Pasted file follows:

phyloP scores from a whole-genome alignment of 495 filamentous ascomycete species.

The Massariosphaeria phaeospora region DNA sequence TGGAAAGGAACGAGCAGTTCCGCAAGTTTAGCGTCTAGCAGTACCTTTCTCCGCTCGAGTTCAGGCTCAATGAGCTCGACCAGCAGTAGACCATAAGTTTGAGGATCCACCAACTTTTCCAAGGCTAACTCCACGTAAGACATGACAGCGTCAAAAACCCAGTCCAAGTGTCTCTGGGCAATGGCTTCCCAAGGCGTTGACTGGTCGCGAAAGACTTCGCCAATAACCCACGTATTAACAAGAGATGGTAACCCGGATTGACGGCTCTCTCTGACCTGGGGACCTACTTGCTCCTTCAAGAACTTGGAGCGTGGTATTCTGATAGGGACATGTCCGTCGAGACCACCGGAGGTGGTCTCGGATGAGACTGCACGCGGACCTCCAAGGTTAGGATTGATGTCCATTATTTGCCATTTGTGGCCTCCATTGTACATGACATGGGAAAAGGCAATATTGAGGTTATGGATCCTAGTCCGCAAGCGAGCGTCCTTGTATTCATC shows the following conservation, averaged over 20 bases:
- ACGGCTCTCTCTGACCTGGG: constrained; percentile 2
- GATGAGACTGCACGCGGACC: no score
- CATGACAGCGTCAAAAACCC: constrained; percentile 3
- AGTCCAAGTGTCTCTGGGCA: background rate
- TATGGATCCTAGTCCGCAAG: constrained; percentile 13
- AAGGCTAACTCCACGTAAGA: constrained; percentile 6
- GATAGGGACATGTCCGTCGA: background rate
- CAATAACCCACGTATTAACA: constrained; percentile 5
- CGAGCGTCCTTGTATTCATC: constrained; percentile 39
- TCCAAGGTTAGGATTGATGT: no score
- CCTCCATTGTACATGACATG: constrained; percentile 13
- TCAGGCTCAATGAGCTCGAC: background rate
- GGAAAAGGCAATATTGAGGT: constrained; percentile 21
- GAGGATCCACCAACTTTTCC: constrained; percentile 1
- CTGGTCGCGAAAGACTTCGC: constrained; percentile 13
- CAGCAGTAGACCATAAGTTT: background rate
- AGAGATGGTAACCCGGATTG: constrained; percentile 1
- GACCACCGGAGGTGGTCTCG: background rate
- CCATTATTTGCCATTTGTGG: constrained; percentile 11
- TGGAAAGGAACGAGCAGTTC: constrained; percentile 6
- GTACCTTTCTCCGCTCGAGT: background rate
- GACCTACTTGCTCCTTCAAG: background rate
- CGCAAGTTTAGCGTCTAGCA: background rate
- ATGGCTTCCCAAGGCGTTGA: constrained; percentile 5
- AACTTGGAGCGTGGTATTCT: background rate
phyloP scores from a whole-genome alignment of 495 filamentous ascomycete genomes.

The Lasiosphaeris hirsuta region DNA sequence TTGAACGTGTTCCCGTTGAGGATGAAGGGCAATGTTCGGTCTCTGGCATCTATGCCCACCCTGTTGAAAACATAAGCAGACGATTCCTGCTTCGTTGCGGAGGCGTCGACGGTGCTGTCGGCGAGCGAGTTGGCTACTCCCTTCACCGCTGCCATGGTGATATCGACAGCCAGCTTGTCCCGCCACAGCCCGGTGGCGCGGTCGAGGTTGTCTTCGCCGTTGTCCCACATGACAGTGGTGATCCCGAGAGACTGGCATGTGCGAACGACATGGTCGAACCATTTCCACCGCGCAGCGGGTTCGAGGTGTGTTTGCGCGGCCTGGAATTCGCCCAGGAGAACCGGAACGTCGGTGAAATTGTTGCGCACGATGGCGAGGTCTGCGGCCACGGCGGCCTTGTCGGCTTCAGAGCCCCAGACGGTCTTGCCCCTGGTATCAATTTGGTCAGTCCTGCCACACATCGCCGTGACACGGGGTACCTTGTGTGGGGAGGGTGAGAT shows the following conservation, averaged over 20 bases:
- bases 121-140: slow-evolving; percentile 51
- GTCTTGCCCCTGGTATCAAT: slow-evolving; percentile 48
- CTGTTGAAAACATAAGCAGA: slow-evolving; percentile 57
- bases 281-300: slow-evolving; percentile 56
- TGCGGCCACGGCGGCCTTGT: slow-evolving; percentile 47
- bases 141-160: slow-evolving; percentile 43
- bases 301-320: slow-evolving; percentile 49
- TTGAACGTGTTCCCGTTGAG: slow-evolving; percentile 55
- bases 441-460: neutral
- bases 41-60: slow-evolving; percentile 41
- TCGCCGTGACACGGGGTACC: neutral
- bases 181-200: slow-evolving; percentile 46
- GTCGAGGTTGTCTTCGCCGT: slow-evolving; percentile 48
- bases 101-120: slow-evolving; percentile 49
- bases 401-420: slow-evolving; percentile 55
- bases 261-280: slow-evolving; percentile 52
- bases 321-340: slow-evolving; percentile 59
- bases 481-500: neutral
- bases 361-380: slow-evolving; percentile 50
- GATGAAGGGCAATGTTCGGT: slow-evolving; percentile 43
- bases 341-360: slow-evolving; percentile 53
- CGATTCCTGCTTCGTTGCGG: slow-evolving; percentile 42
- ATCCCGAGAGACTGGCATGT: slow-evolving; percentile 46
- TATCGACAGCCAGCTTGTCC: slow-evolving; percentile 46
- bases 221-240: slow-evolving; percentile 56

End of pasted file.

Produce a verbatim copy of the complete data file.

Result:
phyloP scores from a whole-genome alignment of 495 filamentous ascomycete species.

The Massariosphaeria phaeospora region DNA sequence TGGAAAGGAACGAGCAGTTCCGCAAGTTTAGCGTCTAGCAGTACCTTTCTCCGCTCGAGTTCAGGCTCAATGAGCTCGACCAGCAGTAGACCATAAGTTTGAGGATCCACCAACTTTTCCAAGGCTAACTCCACGTAAGACATGACAGCGTCAAAAACCCAGTCCAAGTGTCTCTGGGCAATGGCTTCCCAAGGCGTTGACTGGTCGCGAAAGACTTCGCCAATAACCCACGTATTAACAAGAGATGGTAACCCGGATTGACGGCTCTCTCTGACCTGGGGACCTACTTGCTCCTTCAAGAACTTGGAGCGTGGTATTCTGATAGGGACATGTCCGTCGAGACCACCGGAGGTGGTCTCGGATGAGACTGCACGCGGACCTCCAAGGTTAGGATTGATGTCCATTATTTGCCATTTGTGGCCTCCATTGTACATGACATGGGAAAAGGCAATATTGAGGTTATGGATCCTAGTCCGCAAGCGAGCGTCCTTGTATTCATC shows the following conservation, averaged over 20 bases:
- ACGGCTCTCTCTGACCTGGG: constrained; percentile 2
- GATGAGACTGCACGCGGACC: no score
- CATGACAGCGTCAAAAACCC: constrained; percentile 3
- AGTCCAAGTGTCTCTGGGCA: background rate
- TATGGATCCTAGTCCGCAAG: constrained; percentile 13
- AAGGCTAACTCCACGTAAGA: constrained; percentile 6
- GATAGGGACATGTCCGTCGA: background rate
- CAATAACCCACGTATTAACA: constrained; percentile 5
- CGAGCGTCCTTGTATTCATC: constrained; percentile 39
- TCCAAGGTTAGGATTGATGT: no score
- CCTCCATTGTACATGACATG: constrained; percentile 13
- TCAGGCTCAATGAGCTCGAC: background rate
- GGAAAAGGCAATATTGAGGT: constrained; percentile 21
- GAGGATCCACCAACTTTTCC: constrained; percentile 1
- CTGGTCGCGAAAGACTTCGC: constrained; percentile 13
- CAGCAGTAGACCATAAGTTT: background rate
- AGAGATGGTAACCCGGATTG: constrained; percentile 1
- GACCACCGGAGGTGGTCTCG: background rate
- CCATTATTTGCCATTTGTGG: constrained; percentile 11
- TGGAAAGGAACGAGCAGTTC: constrained; percentile 6
- GTACCTTTCTCCGCTCGAGT: background rate
- GACCTACTTGCTCCTTCAAG: background rate
- CGCAAGTTTAGCGTCTAGCA: background rate
- ATGGCTTCCCAAGGCGTTGA: constrained; percentile 5
- AACTTGGAGCGTGGTATTCT: background rate
phyloP scores from a whole-genome alignment of 495 filamentous ascomycete genomes.

The Lasiosphaeris hirsuta region DNA sequence TTGAACGTGTTCCCGTTGAGGATGAAGGGCAATGTTCGGTCTCTGGCATCTATGCCCACCCTGTTGAAAACATAAGCAGACGATTCCTGCTTCGTTGCGGAGGCGTCGACGGTGCTGTCGGCGAGCGAGTTGGCTACTCCCTTCACCGCTGCCATGGTGATATCGACAGCCAGCTTGTCCCGCCACAGCCCGGTGGCGCGGTCGAGGTTGTCTTCGCCGTTGTCCCACATGACAGTGGTGATCCCGAGAGACTGGCATGTGCGAACGACATGGTCGAACCATTTCCACCGCGCAGCGGGTTCGAGGTGTGTTTGCGCGGCCTGGAATTCGCCCAGGAGAACCGGAACGTCGGTGAAATTGTTGCGCACGATGGCGAGGTCTGCGGCCACGGCGGCCTTGTCGGCTTCAGAGCCCCAGACGGTCTTGCCCCTGGTATCAATTTGGTCAGTCCTGCCACACATCGCCGTGACACGGGGTACCTTGTGTGGGGAGGGTGAGAT shows the following conservation, averaged over 20 bases:
- bases 121-140: slow-evolving; percentile 51
- GTCTTGCCCCTGGTATCAAT: slow-evolving; percentile 48
- CTGTTGAAAACATAAGCAGA: slow-evolving; percentile 57
- bases 281-300: slow-evolving; percentile 56
- TGCGGCCACGGCGGCCTTGT: slow-evolving; percentile 47
- bases 141-160: slow-evolving; percentile 43
- bases 301-320: slow-evolving; percentile 49
- TTGAACGTGTTCCCGTTGAG: slow-evolving; percentile 55
- bases 441-460: neutral
- bases 41-60: slow-evolving; percentile 41
- TCGCCGTGACACGGGGTACC: neutral
- bases 181-200: slow-evolving; percentile 46
- GTCGAGGTTGTCTTCGCCGT: slow-evolving; percentile 48
- bases 101-120: slow-evolving; percentile 49
- bases 401-420: slow-evolving; percentile 55
- bases 261-280: slow-evolving; percentile 52
- bases 321-340: slow-evolving; percentile 59
- bases 481-500: neutral
- bases 361-380: slow-evolving; percentile 50
- GATGAAGGGCAATGTTCGGT: slow-evolving; percentile 43
- bases 341-360: slow-evolving; percentile 53
- CGATTCCTGCTTCGTTGCGG: slow-evolving; percentile 42
- ATCCCGAGAGACTGGCATGT: slow-evolving; percentile 46
- TATCGACAGCCAGCTTGTCC: slow-evolving; percentile 46
- bases 221-240: slow-evolving; percentile 56